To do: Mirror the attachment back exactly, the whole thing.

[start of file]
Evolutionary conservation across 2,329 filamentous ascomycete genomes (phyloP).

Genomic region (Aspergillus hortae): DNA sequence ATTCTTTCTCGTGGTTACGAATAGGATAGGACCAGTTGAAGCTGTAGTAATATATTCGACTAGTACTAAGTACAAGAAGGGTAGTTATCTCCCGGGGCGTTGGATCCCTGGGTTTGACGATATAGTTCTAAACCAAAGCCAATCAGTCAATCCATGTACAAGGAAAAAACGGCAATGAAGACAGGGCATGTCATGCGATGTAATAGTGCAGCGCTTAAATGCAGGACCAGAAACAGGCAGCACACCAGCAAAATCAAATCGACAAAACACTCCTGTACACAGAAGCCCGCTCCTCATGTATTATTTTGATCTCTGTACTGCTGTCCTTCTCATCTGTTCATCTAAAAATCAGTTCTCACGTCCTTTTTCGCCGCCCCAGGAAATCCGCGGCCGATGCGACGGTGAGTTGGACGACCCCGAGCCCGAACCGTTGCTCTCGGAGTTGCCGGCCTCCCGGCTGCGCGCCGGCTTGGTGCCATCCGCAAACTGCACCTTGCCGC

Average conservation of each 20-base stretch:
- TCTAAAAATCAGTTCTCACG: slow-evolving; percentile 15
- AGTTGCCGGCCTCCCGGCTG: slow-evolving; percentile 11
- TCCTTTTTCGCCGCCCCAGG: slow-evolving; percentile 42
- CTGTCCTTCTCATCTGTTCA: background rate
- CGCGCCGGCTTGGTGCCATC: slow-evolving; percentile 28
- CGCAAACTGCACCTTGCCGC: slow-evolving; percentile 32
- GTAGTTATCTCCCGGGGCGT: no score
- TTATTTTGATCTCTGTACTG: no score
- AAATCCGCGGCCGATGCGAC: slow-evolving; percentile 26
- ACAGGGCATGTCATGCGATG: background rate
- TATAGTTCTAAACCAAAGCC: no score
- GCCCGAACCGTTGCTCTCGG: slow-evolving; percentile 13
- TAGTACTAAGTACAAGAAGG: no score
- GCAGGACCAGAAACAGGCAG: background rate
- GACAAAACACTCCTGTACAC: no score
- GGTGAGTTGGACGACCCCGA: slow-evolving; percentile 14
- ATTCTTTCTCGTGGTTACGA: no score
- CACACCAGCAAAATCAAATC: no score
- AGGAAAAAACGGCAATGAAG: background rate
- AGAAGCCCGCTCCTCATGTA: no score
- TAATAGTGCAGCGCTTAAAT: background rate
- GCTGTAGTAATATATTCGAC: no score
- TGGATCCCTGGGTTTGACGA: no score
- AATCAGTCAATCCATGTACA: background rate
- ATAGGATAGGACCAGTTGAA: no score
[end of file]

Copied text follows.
Evolutionary conservation across 2,329 filamentous ascomycete genomes (phyloP).

Genomic region (Aspergillus hortae): DNA sequence ATTCTTTCTCGTGGTTACGAATAGGATAGGACCAGTTGAAGCTGTAGTAATATATTCGACTAGTACTAAGTACAAGAAGGGTAGTTATCTCCCGGGGCGTTGGATCCCTGGGTTTGACGATATAGTTCTAAACCAAAGCCAATCAGTCAATCCATGTACAAGGAAAAAACGGCAATGAAGACAGGGCATGTCATGCGATGTAATAGTGCAGCGCTTAAATGCAGGACCAGAAACAGGCAGCACACCAGCAAAATCAAATCGACAAAACACTCCTGTACACAGAAGCCCGCTCCTCATGTATTATTTTGATCTCTGTACTGCTGTCCTTCTCATCTGTTCATCTAAAAATCAGTTCTCACGTCCTTTTTCGCCGCCCCAGGAAATCCGCGGCCGATGCGACGGTGAGTTGGACGACCCCGAGCCCGAACCGTTGCTCTCGGAGTTGCCGGCCTCCCGGCTGCGCGCCGGCTTGGTGCCATCCGCAAACTGCACCTTGCCGC

Average conservation of each 20-base stretch:
- TCTAAAAATCAGTTCTCACG: slow-evolving; percentile 15
- AGTTGCCGGCCTCCCGGCTG: slow-evolving; percentile 11
- TCCTTTTTCGCCGCCCCAGG: slow-evolving; percentile 42
- CTGTCCTTCTCATCTGTTCA: background rate
- CGCGCCGGCTTGGTGCCATC: slow-evolving; percentile 28
- CGCAAACTGCACCTTGCCGC: slow-evolving; percentile 32
- GTAGTTATCTCCCGGGGCGT: no score
- TTATTTTGATCTCTGTACTG: no score
- AAATCCGCGGCCGATGCGAC: slow-evolving; percentile 26
- ACAGGGCATGTCATGCGATG: background rate
- TATAGTTCTAAACCAAAGCC: no score
- GCCCGAACCGTTGCTCTCGG: slow-evolving; percentile 13
- TAGTACTAAGTACAAGAAGG: no score
- GCAGGACCAGAAACAGGCAG: background rate
- GACAAAACACTCCTGTACAC: no score
- GGTGAGTTGGACGACCCCGA: slow-evolving; percentile 14
- ATTCTTTCTCGTGGTTACGA: no score
- CACACCAGCAAAATCAAATC: no score
- AGGAAAAAACGGCAATGAAG: background rate
- AGAAGCCCGCTCCTCATGTA: no score
- TAATAGTGCAGCGCTTAAAT: background rate
- GCTGTAGTAATATATTCGAC: no score
- TGGATCCCTGGGTTTGACGA: no score
- AATCAGTCAATCCATGTACA: background rate
- ATAGGATAGGACCAGTTGAA: no score